In real life, I have a job that requires showing my face, instead of hiding behind a damsel-in-distress gravatar. It also requires a bit of marketing, so I recently decided to build a web site to promote my business. To go along with my new web site, I needed new pictures, so I hired a friend to take some.
As a favor, she told me to pick my favorite shot, and she would photoshop it for free. How exciting and glamorous, I thought! I had never been photoshopped! So I pored over the 100 or so photos, some with my arms crossed in an I’m-in-charge way, some close-up in an I’m-approachable way. I chose one where I managed to look in charge and approachable at the same time.
As I scrutinized the photo in which I looked terrific, pre-scrutiny, I started to notice little imperfections. Little imperfections that, the more I stared at them, the more they started to look like big, OMG-how-did-I-not-see-that-before disfigurements.
An odd bald patch in one of my eyebrows! Bizarrely long dimples creeping up half my face! Lines on my forehead! Yellow-tinged teeth! Crinkles at the corners of my eyes! Cartilage in my nose that veered slightly to the left!
How long had I been walking around like this, I wondered? All middle-aged and askew? A week ago, in the supermarket, next to the arugula, when I ran into an acquaintance I had not seen in years, and she exclaimed, as women do, “you look great!” — had she really meant it? Or was she actually surveying the glaring signs of age on my face and trying to make me feel better?
This photo was proof that I had profoundly overestimated my appeal. So I asked my friend to work her photoshop magic on my crevice-like lines, and yellow teeth, and one weird eyebrow.
A week later she sent me the photoshopped picture. It was a gorgeous photo of a fabulous-looking woman.
An unnaturally fabulous-looking woman.
One with gleaming white Chiclet teeth, warm, glowy skin, a perfectly straight nose, and an artful smudge of smoky eyeshadow.
This woman resembled me, sort of. But better. Yet also weird in her betterness, like a fembot. I didn’t know what to make of it. So I asked Atticus what he thought.
“It doesn’t look like a real person,” he said. “Use the other one, the one that actually looks like you.”
I stared at the two photos side by side on my computer screen. I didn’t know if I liked the real me anymore. She looked so dull, so full of pores, next to her shimmering counterpart.
I needed more opinions. So I e-mailed the photo to a slew of friends, both personal and professional, and asked them to weigh in.
The responses were all over the place. Some told me I was beautiful the way I was. Some told me the “real me” looked too washed out and the after photo warmed me up. Some told me the photoshopped picture looked like a wax figure. Some told me prospective clients would gravitate to a woman who looked impeccable. Some told me prospective clients wouldn’t go near a woman who looked too impeccable.
When Ashley Judd wrote her articulate smackdown to the media snarks who turned her “puffy face” into headline news, she railed against the patriarchy’s reduction of women’s inherent value to their physical appearance. She decried the result of this objectification on women, who, she said, have internalized the not-good-enough message and have become destructively obsessed with their faces and bodies.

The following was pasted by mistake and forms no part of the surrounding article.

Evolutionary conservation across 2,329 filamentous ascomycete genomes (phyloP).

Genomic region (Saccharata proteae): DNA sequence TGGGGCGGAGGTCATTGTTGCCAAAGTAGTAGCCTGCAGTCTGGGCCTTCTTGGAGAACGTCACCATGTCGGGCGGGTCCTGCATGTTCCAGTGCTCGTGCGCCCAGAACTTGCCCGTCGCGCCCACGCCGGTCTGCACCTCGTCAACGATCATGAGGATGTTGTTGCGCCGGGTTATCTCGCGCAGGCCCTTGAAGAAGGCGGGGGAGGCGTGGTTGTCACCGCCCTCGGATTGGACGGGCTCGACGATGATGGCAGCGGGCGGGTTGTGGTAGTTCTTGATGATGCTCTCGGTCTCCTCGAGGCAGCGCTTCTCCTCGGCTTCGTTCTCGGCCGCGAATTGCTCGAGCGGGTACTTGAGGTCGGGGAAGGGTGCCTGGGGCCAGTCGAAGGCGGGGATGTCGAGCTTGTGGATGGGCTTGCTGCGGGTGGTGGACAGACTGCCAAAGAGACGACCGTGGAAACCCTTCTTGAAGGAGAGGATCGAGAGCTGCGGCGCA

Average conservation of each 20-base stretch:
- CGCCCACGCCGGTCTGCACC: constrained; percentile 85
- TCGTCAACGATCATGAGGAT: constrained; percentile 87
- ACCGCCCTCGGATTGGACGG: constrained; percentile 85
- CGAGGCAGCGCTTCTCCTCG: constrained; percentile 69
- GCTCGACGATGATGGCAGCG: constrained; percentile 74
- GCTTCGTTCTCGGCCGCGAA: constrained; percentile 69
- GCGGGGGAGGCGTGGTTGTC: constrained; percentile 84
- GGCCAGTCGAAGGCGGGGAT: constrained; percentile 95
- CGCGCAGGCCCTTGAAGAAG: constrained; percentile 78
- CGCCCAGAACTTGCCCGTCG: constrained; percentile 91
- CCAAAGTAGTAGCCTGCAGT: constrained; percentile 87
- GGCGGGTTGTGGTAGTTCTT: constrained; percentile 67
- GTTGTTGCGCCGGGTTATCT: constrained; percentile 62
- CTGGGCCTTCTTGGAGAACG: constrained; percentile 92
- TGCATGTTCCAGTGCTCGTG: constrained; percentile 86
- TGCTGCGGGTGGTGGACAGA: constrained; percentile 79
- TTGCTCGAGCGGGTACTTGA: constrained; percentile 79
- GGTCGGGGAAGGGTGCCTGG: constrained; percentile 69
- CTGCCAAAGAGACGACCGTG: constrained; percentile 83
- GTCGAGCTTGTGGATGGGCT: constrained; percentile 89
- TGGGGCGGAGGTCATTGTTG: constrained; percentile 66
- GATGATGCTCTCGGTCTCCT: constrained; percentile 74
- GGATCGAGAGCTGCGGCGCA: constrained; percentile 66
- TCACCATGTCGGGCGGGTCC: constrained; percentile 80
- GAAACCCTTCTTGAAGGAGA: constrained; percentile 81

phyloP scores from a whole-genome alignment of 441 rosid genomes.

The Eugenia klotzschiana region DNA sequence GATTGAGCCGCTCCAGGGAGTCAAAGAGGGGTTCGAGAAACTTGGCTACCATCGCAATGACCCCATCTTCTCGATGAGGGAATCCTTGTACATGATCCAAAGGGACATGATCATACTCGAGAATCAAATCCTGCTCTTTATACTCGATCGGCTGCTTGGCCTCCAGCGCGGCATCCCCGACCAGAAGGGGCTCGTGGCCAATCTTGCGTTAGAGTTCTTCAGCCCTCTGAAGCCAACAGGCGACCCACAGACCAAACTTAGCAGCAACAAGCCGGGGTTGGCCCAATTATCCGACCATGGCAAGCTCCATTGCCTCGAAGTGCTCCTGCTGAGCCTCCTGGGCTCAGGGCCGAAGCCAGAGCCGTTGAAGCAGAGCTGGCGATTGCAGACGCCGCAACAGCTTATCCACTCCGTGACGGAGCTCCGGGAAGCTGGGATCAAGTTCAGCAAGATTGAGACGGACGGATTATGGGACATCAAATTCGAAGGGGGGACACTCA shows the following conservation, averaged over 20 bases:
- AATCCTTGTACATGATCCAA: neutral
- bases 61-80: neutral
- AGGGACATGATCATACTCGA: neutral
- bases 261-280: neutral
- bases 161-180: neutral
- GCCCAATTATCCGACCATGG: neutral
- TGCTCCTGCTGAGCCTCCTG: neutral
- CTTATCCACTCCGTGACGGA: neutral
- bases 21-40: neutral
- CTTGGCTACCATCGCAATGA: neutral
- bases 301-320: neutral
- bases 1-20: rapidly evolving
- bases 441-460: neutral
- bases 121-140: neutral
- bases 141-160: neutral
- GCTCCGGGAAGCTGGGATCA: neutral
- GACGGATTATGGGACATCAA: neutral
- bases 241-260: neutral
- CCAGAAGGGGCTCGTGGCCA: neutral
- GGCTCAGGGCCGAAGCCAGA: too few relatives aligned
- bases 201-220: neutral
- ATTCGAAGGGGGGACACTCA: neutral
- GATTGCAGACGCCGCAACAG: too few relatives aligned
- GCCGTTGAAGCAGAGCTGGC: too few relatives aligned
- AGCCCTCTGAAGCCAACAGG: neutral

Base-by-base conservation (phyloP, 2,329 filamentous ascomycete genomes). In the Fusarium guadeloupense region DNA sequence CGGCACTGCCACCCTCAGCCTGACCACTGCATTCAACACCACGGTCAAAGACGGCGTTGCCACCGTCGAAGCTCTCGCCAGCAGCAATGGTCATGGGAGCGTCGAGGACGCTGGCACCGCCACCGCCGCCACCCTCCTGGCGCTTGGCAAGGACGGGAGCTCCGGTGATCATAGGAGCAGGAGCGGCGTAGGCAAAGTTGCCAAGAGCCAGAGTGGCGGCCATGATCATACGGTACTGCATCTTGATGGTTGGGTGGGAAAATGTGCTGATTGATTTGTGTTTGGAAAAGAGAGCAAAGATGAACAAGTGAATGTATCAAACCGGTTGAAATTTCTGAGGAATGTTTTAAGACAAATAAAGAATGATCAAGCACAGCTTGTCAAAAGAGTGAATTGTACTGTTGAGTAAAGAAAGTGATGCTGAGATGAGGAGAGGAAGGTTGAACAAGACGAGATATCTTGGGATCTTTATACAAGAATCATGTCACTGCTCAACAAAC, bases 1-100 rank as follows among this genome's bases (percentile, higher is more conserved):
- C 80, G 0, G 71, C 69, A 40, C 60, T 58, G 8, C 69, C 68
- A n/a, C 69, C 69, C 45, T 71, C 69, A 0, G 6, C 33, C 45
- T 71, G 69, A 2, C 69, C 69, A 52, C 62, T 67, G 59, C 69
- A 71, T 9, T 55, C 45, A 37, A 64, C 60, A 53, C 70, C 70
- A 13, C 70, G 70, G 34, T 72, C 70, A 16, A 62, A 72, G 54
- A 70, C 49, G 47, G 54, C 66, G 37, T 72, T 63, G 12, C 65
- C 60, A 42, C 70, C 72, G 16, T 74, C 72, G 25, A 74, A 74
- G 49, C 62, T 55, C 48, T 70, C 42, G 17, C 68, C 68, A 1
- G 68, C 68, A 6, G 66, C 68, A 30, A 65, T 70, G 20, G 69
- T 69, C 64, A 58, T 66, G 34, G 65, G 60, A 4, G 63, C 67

I thought about my own compulsive vanity, and how it had played out over the years. Exercising myself into amenorrhea in college. Dyeing, highlighting, lowlighting, and flat-ironing my hair. Fretting if my abdomen appears bloated. Overspending at the beauty supply store.
And always, the niggling if-I-just-hads, the addictive thoughts that life would be better with broader cheekbones and the absence of dark undereye circles.
In her essay, Judd says that there is actually nothing wrong with cosmetic surgery, that the real problem is women judging themselves and other women both for having wrinkles and for getting rid of them. That this whole obsession with looks is a lose-lose proposition.
When I was in my 20s, I got a nose job. My nose didn’t bother anyone else, but it had driven me crazy my whole life. It had a bump, and it kind of dipped down when I smiled, and it consumed way too much mind space.
So finally I went ahead and had it fixed, despite friends and family urging me not to, because, they worried, what if I came out looking like a pekignese?
I didn’t. The surgeon made some artfully subtle changes, so that my nose still looked like my nose, only better. Most people couldn’t even tell it was different.
But I could. So I felt more relaxed. Because I wasn’t hemorraging mental energy obsessing about it. Now, 2o years later, I often forget my nose isn’t my original nose. In fact, I often forget about my nose altogether.
What my nose job really gave me, other than a slightly smaller nose, was peace of mind. At least about my nose. I still have plenty of other things to obsess about.
Which brings me back to my pictures. I ended up choosing the photoshopped one. I decided it looked more polished and professional, and so I went with it.
And you know what? It looks great on the web site. The designer shrunk it down, so the fembot-ness isn’t what you see. What you see is a woman who looks like she got up that morning, did a bunch of sun salutations, then brushed her hair and teeth really well. What you see is me.
Just slightly better.